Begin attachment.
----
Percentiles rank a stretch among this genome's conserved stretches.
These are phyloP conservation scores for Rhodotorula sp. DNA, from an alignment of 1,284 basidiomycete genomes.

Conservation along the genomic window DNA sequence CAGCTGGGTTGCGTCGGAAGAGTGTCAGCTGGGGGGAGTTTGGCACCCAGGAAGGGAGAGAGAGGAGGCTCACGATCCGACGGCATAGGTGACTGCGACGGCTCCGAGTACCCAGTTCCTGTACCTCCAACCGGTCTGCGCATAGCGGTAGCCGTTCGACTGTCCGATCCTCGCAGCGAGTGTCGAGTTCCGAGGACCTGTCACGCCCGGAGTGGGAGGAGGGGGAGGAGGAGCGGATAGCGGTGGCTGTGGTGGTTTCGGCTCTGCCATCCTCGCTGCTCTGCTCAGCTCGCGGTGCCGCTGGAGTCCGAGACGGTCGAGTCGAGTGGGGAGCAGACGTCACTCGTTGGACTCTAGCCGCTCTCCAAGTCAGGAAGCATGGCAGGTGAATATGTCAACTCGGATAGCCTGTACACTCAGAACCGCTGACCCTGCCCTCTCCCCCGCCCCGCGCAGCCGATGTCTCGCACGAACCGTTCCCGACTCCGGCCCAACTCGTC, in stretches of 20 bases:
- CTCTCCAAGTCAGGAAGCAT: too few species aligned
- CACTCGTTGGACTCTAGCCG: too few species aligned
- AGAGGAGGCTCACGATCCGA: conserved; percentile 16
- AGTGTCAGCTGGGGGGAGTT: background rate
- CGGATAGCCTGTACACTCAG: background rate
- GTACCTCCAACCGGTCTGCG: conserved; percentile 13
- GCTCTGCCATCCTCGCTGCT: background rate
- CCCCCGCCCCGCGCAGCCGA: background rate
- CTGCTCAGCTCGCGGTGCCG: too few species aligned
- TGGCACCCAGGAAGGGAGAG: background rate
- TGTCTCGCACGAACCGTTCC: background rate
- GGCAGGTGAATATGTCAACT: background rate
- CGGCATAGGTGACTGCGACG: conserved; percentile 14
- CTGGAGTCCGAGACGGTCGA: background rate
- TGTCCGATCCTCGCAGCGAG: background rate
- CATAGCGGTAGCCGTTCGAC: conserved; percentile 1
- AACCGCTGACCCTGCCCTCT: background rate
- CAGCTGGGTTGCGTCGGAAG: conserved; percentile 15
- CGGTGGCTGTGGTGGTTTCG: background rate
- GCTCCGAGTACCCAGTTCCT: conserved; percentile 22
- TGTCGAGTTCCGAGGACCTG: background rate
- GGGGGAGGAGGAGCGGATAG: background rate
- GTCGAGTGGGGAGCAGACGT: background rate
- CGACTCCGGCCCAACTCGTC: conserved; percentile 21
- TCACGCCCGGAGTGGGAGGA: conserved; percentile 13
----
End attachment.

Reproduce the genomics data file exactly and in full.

Percentiles rank a stretch among this genome's conserved stretches.
These are phyloP conservation scores for Rhodotorula sp. DNA, from an alignment of 1,284 basidiomycete genomes.

Conservation along the genomic window DNA sequence CAGCTGGGTTGCGTCGGAAGAGTGTCAGCTGGGGGGAGTTTGGCACCCAGGAAGGGAGAGAGAGGAGGCTCACGATCCGACGGCATAGGTGACTGCGACGGCTCCGAGTACCCAGTTCCTGTACCTCCAACCGGTCTGCGCATAGCGGTAGCCGTTCGACTGTCCGATCCTCGCAGCGAGTGTCGAGTTCCGAGGACCTGTCACGCCCGGAGTGGGAGGAGGGGGAGGAGGAGCGGATAGCGGTGGCTGTGGTGGTTTCGGCTCTGCCATCCTCGCTGCTCTGCTCAGCTCGCGGTGCCGCTGGAGTCCGAGACGGTCGAGTCGAGTGGGGAGCAGACGTCACTCGTTGGACTCTAGCCGCTCTCCAAGTCAGGAAGCATGGCAGGTGAATATGTCAACTCGGATAGCCTGTACACTCAGAACCGCTGACCCTGCCCTCTCCCCCGCCCCGCGCAGCCGATGTCTCGCACGAACCGTTCCCGACTCCGGCCCAACTCGTC, in stretches of 20 bases:
- CTCTCCAAGTCAGGAAGCAT: too few species aligned
- CACTCGTTGGACTCTAGCCG: too few species aligned
- AGAGGAGGCTCACGATCCGA: conserved; percentile 16
- AGTGTCAGCTGGGGGGAGTT: background rate
- CGGATAGCCTGTACACTCAG: background rate
- GTACCTCCAACCGGTCTGCG: conserved; percentile 13
- GCTCTGCCATCCTCGCTGCT: background rate
- CCCCCGCCCCGCGCAGCCGA: background rate
- CTGCTCAGCTCGCGGTGCCG: too few species aligned
- TGGCACCCAGGAAGGGAGAG: background rate
- TGTCTCGCACGAACCGTTCC: background rate
- GGCAGGTGAATATGTCAACT: background rate
- CGGCATAGGTGACTGCGACG: conserved; percentile 14
- CTGGAGTCCGAGACGGTCGA: background rate
- TGTCCGATCCTCGCAGCGAG: background rate
- CATAGCGGTAGCCGTTCGAC: conserved; percentile 1
- AACCGCTGACCCTGCCCTCT: background rate
- CAGCTGGGTTGCGTCGGAAG: conserved; percentile 15
- CGGTGGCTGTGGTGGTTTCG: background rate
- GCTCCGAGTACCCAGTTCCT: conserved; percentile 22
- TGTCGAGTTCCGAGGACCTG: background rate
- GGGGGAGGAGGAGCGGATAG: background rate
- GTCGAGTGGGGAGCAGACGT: background rate
- CGACTCCGGCCCAACTCGTC: conserved; percentile 21
- TCACGCCCGGAGTGGGAGGA: conserved; percentile 13